Sony World Photography Awards 2022: Striking Pics From Professional Finalists

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Sony World Photography Awards 2022: A selection of the most striking photos.

The finalists for the Professional competition of Sony World Photography Awards 2022 have been revealed, with the shortlisted images putting issues like climate change and the Covid crisis in focus. The World Photography Organisation announced the finalists on Tuesday, shortly after the winners of the competition’s National Award segment were revealed earlier this month. The Professional competition rewards photographers for “technical skill and an original approach to contemporary subjects.” 

Established by the World Photography Organisation, the Sony World Photography Awards is now in its 15th year. This year, the Sony World Photography Awards competition received over 340,000 images from across the world. Over 156,000 images were entered to the Professional competition, from which three finalists were selected for each of the 10 categories. 

Here’s a look at some of the most striking images from the Professional finalists of Sony World Photography Awards 2022. 

Photogapher Milan Radisics captured this stunning image of a fox as it jumped on his car’s windshield. “Over eight months, I spent almost every night sitting at the window of my cottage in the middle of the forest – where wild animals live almost as neighbours of the villagers,” he explained. “I parked in the yard for the first time – it was unusual behaviour for Roxy, she jumped up right away. I wasn’t prepared to photograph this scene, but I knew she would be coming back in an hour-and-a-half, I set the lights up and waited in a dark room. I was lucky she jumped up again and watched the camera click inside the car.”

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Photo Credit: Milan Radisics/Sony World Photography Awards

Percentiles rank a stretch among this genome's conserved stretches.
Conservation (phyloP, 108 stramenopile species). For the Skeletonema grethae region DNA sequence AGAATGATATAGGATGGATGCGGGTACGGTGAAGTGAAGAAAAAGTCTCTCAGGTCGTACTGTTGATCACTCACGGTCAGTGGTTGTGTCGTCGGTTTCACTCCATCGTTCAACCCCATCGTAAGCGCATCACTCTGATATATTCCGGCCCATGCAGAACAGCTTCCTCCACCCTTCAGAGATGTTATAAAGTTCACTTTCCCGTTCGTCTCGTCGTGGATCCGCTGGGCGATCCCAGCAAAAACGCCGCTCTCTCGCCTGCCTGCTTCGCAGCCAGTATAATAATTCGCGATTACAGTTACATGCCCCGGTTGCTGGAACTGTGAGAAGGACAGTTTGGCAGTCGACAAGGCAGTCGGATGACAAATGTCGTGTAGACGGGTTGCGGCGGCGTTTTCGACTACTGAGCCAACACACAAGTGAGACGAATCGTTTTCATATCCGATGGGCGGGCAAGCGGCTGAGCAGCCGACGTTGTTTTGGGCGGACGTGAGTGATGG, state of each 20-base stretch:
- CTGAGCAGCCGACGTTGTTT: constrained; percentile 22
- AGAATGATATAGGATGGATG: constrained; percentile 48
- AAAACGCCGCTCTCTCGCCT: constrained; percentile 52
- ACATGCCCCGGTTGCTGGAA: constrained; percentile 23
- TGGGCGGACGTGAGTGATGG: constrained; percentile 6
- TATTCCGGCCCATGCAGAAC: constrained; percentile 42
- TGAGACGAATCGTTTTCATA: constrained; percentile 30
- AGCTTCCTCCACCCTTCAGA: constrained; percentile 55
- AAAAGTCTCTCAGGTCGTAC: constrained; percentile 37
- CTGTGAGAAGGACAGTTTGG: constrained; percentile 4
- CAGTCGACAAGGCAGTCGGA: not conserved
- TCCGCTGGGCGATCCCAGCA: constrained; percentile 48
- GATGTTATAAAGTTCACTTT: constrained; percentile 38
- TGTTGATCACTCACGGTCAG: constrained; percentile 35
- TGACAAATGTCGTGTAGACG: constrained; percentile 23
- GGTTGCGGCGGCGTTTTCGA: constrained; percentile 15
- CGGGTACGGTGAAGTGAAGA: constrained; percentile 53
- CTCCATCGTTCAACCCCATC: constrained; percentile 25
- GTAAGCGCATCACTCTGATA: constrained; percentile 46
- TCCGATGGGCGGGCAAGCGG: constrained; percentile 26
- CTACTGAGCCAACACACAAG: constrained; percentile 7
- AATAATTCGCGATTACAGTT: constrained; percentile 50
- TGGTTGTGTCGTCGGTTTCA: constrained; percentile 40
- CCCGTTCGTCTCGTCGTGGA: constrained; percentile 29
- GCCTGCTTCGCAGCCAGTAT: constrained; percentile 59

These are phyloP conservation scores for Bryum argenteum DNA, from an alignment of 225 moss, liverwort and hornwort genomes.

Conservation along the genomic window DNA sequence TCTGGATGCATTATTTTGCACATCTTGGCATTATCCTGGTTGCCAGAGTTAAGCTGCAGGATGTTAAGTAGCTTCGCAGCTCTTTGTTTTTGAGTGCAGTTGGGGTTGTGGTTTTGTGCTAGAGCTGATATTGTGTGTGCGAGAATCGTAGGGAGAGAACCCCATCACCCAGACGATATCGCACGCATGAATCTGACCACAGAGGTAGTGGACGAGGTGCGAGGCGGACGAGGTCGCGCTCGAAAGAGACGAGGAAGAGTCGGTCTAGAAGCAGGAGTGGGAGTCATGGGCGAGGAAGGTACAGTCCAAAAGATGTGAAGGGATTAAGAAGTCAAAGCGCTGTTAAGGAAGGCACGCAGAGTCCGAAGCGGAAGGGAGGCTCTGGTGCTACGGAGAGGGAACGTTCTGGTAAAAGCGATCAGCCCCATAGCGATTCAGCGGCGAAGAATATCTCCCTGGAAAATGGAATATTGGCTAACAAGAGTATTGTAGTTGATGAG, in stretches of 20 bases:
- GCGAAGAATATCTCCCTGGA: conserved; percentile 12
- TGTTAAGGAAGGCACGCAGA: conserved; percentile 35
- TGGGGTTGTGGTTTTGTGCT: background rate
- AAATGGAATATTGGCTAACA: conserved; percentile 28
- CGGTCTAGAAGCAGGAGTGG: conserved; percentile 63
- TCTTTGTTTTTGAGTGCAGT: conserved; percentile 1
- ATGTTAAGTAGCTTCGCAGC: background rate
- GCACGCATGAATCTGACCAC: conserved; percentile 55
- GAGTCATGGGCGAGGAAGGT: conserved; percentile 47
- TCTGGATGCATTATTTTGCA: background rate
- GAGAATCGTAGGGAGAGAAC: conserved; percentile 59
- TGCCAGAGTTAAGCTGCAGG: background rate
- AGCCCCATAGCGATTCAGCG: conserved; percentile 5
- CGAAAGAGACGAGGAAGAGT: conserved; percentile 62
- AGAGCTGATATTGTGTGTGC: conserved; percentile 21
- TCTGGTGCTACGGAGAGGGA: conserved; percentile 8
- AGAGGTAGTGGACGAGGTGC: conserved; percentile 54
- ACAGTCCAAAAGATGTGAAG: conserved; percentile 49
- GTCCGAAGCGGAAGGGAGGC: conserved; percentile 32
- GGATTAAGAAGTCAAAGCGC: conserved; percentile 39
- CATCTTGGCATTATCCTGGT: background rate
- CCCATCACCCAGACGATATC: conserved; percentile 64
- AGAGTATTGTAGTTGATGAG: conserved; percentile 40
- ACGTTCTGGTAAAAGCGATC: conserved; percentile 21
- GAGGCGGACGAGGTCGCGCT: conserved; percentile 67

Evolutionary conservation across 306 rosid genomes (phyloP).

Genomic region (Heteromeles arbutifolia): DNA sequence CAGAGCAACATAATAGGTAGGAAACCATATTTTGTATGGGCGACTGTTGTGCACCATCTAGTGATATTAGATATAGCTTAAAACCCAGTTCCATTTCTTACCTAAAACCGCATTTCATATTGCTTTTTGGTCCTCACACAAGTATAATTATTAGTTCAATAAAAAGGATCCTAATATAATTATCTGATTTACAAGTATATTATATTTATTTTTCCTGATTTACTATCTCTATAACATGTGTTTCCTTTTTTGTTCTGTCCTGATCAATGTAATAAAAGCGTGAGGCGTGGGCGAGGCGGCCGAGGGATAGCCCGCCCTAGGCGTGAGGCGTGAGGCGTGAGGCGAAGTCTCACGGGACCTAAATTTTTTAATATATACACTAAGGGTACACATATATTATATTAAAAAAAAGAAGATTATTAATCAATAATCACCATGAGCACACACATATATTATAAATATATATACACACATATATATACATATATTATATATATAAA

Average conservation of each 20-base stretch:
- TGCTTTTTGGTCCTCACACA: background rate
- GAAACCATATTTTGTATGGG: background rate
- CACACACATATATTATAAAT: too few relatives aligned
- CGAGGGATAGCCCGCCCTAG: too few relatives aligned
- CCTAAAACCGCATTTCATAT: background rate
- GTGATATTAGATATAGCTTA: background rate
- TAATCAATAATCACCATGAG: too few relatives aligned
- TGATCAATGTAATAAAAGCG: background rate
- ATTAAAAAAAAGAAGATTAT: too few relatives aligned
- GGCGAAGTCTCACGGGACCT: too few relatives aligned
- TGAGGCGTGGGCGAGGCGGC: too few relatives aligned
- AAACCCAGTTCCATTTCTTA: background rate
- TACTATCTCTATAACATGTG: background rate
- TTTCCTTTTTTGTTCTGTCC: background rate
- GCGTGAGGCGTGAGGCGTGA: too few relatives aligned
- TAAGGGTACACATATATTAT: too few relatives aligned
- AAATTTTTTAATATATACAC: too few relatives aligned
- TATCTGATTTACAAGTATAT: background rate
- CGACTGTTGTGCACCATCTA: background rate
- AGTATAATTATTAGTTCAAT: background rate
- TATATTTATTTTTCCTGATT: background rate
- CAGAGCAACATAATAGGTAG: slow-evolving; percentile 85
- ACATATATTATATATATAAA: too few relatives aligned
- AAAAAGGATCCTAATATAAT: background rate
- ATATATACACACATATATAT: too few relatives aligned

Photographer Ichio Usui took these pictures in the kitchen using only natural light. “This project involves placing toy eyes on the ‘subjects’ (items of food waste) to transform them into characters – an effort to visualise the lives that vanish in the process of discarding food,” the photographer explained.

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Photo Credit: Ichio Usui/Sony World Photography Awards

Celine Pannetier’s “Moroccan Breakfast” was shortlisted in the Still Life category. “Stuck home, I decided to investigate and create a series of playful, colourful pictures, with the food I enjoy,” she explained.

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Photo Credit: Celine Pannetier/Sony World Photography Awards

Hugh Fox’s images evoke the quiet, reflective moments of the pandemic. “During lockdown, I photographed my family a lot – this is our cat, Smokey, who spends a lot of his time doing this. It’s something we all ended up doing a lot of…” he said.

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Photo Credit: Hugh Fox/Sony World Photography Awards

Kyaw Zay Yar Lin’s photo shows a volunteer in a Covid-19 rescue unit